EU Innovation Fund: Oxyfuel CCS, E-Methanol, and more

The EU Innovation Fund is one of the most important funding instruments for large-scale and industrial decarbonization projects. We look at the latest funding round: Multiple oxyfuel CCS projects for cement production, lots of e-methanol – and not much electrification.

European flag
The EU Innovation Fund is one of the most important support programs for large-scale decarbonization technologies. (Image: Richard Revel,, CC0 1.0)

The European Commission recently published a list of 41 large-scale decarbonization projects that will get financial support through the latest funding round of the EU Innovation Fund.

The EU Innovation Fund is a support program for decarbonization technologies funded with money from the sale of emission certificates via the EU Emission Trading System (ETS). It is one of the most important decarbonization funding programs worldwide. Therefore, looking at the projects in the Innovation Fund provides a peek into trends in decarbonization technology.

Cement with Oxyfuel CCS

Several projects target carbon capture and storage (CCS) in cement production. As explained in a previous newsletter issue, there are various paths toward carbon capture for cement plants, and a combination of electrification and CCS could provide a particularly attractive option. However, none of the current Innovation Fund round's projects use that path.

What appears to be the current trend in the cement industry is to go for CCS with Oxyfuel technology, with four projects supported by the Innovation Fund going that route. Oxyfuel CCS means that fossil fuels are combusted in pure oxygen instead of air, avoiding the need to separate nitrogen from carbon dioxide later.

To probably nobody's surprise, many of the projects in the Innovation Fund involve hydrogen – both its use and its production. The production of e-methanol from hydrogen and carbon dioxide also appears to be gaining traction. Four projects supported by the Innovation Fund plan to do this.

The reason for the increased interest in green methanol is the shipping industry. Green methanol is one of the options considered by many industry players as a future clean fuel. Container shipping giant Mæersk has ordered several ships with engines capable of running on methanol, and several other industry players have since followed.

The production of e-methanol and other synthetic hydrocarbons raises an interesting issue: Where does the CO₂ come from? Sourcing CO₂ from existing, fossil-based industrial facilities can be seen as problematic, as it is ultimately incompatible with a climate-neutral future.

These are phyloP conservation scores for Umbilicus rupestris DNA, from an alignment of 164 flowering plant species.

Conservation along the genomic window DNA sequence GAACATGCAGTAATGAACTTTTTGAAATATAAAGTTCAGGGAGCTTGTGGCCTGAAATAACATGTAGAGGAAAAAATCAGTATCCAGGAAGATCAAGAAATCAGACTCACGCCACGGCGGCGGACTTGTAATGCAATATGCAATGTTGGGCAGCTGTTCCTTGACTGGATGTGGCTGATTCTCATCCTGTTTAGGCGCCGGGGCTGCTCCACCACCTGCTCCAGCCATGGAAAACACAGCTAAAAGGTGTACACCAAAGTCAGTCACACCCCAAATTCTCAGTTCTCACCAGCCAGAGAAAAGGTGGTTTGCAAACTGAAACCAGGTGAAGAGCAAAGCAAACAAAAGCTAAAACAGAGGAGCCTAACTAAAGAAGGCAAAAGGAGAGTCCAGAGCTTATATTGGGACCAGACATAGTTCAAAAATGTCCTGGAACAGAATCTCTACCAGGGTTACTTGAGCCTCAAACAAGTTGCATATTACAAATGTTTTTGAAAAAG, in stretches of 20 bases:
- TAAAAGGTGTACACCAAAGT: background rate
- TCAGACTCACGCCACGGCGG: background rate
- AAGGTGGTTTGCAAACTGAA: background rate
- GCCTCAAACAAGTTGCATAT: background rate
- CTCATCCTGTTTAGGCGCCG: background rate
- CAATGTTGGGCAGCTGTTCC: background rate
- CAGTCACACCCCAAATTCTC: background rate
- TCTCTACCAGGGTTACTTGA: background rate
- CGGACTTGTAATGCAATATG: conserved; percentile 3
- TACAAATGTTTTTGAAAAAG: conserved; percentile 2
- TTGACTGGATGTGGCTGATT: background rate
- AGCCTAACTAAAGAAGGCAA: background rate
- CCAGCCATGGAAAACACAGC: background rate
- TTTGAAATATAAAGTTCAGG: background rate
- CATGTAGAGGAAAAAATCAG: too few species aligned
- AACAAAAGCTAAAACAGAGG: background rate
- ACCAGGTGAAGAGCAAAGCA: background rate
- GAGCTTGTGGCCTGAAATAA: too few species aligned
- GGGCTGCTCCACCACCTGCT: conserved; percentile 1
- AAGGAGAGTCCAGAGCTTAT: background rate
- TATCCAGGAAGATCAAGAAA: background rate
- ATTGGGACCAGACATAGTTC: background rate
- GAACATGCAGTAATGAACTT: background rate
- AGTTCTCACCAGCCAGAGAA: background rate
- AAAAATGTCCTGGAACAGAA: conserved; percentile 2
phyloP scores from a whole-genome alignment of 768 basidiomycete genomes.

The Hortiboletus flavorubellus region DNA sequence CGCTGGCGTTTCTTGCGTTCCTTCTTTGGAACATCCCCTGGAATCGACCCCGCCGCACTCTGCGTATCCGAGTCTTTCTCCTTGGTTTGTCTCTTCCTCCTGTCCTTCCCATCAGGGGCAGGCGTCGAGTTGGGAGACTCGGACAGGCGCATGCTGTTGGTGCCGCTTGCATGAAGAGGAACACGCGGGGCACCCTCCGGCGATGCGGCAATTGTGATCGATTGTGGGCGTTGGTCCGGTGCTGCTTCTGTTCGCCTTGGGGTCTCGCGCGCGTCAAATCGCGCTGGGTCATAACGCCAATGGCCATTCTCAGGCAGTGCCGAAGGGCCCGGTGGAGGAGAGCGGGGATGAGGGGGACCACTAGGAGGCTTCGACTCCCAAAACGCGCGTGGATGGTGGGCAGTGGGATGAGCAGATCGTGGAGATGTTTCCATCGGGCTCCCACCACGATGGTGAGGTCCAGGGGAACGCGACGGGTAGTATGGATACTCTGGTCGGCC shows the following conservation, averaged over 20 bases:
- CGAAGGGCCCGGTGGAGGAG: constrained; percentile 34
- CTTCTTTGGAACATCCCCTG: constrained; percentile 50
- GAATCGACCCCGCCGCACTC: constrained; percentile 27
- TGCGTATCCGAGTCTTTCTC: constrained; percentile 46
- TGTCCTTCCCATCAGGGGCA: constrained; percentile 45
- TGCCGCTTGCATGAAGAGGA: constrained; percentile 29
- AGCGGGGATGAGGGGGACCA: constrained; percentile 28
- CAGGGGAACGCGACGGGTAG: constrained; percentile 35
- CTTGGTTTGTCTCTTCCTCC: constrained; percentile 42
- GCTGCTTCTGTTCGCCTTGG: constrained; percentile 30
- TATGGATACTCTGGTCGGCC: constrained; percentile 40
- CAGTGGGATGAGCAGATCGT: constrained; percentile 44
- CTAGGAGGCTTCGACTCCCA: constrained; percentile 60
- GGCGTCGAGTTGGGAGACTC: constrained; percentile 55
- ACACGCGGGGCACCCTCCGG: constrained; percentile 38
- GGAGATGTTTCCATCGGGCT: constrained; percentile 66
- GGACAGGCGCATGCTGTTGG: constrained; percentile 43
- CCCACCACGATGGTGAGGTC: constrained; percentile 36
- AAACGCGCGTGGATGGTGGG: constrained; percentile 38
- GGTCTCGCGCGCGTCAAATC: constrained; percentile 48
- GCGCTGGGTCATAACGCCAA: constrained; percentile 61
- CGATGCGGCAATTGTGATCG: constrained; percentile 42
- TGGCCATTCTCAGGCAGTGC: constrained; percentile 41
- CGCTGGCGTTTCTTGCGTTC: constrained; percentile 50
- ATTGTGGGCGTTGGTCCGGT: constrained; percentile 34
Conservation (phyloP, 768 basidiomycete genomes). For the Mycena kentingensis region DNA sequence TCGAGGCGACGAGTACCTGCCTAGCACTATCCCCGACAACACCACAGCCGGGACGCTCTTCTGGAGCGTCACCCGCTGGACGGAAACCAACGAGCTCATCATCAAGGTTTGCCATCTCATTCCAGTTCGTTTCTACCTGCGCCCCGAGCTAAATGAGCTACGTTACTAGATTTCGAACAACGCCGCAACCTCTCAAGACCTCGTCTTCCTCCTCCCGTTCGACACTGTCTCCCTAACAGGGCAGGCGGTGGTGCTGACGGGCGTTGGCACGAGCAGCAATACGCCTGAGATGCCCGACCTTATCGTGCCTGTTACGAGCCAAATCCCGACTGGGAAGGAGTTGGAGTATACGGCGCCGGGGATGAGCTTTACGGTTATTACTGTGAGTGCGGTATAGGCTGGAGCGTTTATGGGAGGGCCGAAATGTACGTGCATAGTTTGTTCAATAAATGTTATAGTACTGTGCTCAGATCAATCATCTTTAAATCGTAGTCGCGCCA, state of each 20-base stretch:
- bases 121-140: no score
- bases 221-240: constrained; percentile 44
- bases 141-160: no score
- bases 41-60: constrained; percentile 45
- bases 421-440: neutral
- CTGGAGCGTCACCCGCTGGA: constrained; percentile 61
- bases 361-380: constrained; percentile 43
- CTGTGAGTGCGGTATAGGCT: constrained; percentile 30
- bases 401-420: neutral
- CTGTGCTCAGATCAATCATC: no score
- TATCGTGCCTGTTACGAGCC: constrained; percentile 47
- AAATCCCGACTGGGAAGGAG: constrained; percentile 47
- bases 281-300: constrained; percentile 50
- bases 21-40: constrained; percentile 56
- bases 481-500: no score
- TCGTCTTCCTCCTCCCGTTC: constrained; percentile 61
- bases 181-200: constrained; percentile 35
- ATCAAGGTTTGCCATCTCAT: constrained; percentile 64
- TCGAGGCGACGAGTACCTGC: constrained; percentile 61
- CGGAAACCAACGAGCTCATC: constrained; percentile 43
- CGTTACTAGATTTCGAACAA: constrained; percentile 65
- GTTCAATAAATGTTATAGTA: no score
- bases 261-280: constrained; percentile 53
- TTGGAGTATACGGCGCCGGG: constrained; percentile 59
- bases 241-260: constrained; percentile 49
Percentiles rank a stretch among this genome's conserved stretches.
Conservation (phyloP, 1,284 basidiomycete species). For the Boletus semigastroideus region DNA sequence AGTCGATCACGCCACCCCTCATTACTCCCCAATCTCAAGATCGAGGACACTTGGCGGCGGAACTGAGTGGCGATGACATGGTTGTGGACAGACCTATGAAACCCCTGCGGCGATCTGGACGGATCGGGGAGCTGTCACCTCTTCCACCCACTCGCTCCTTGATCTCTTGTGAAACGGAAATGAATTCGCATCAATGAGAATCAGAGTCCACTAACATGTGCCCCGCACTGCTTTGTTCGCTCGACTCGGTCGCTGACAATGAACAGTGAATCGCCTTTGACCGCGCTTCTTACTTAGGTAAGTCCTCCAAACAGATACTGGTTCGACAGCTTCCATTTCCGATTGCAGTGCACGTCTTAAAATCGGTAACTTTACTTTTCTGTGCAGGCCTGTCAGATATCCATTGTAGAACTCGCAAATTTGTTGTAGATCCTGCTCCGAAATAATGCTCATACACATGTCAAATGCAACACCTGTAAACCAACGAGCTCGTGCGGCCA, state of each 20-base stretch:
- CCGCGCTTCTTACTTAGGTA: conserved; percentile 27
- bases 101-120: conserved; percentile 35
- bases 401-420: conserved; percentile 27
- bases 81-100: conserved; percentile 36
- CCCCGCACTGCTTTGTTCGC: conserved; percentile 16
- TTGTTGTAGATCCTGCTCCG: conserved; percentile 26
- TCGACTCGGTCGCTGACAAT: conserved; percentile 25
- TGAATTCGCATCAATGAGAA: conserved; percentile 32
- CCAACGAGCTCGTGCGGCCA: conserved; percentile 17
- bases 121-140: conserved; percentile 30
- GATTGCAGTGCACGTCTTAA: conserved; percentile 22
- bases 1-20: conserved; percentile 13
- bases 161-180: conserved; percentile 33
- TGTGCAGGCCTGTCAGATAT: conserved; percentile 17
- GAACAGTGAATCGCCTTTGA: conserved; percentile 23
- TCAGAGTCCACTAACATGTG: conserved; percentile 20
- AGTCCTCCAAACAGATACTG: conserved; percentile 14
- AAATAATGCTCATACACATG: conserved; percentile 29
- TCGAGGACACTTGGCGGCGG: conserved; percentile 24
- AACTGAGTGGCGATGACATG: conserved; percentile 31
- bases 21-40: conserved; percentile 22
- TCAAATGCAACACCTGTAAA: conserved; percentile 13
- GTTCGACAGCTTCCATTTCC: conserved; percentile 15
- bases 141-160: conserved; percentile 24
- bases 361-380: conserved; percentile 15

One project called IRIS illustrates this particularly well: It sources its CO₂ from steam methane reforming, aka the production of grey hydrogen from fossil gas. While the methanol is made from green hydrogen, the project relies on the fact that grey hydrogen is produced nearby to supply the CO₂.

Graphite from Trees

Some of the more specialized projects deserve to be mentioned here.

The paper producer Stora Enso produces graphite from lignin in a project called Lignode One. Lignin is a by-product of the pulp and paper industry.

Graphite is a form of highly pure carbon, and it is used in multiple industrial applications. Today, it is usually made from petroleum coke or other fossil sources. The most notable use case is battery production. But pure carbon is also used in industrial applications like electric arc furnaces in steelmaking and in aluminium smelters where it is hard to replace. A source based on a by-product of biological origin could provide an interesting path to decarbonize residual emissions in some of these industries.

A project in Czechia involves a hybrid glass melting furnace where the bulk of the energy is provided by electricity. A similar project by the European Container Glass Federation (FEVE) had been rejected in a previous round of the EU Innovation Fund. That project was eventually continued by the glass company Ardagh with funding from a support program by the German government.

Lack of electrification projects shows a problematic imbalance

Notably, only a small number of the projects supported involve the electrification of industrial processes. Significant applications are missing: No large-scale heat pumps, no electric steam crackers, and, as mentioned, no electrified cement kilns.

Comparing this to the number of hydrogen and CCS projects, it appears there is a problematic imbalance. While hydrogen and carbon capture are undoubtedly crucial for some industrial applications, direct electrification is plausibly a more important decarbonization lever overall.

Author: Hanno Böck

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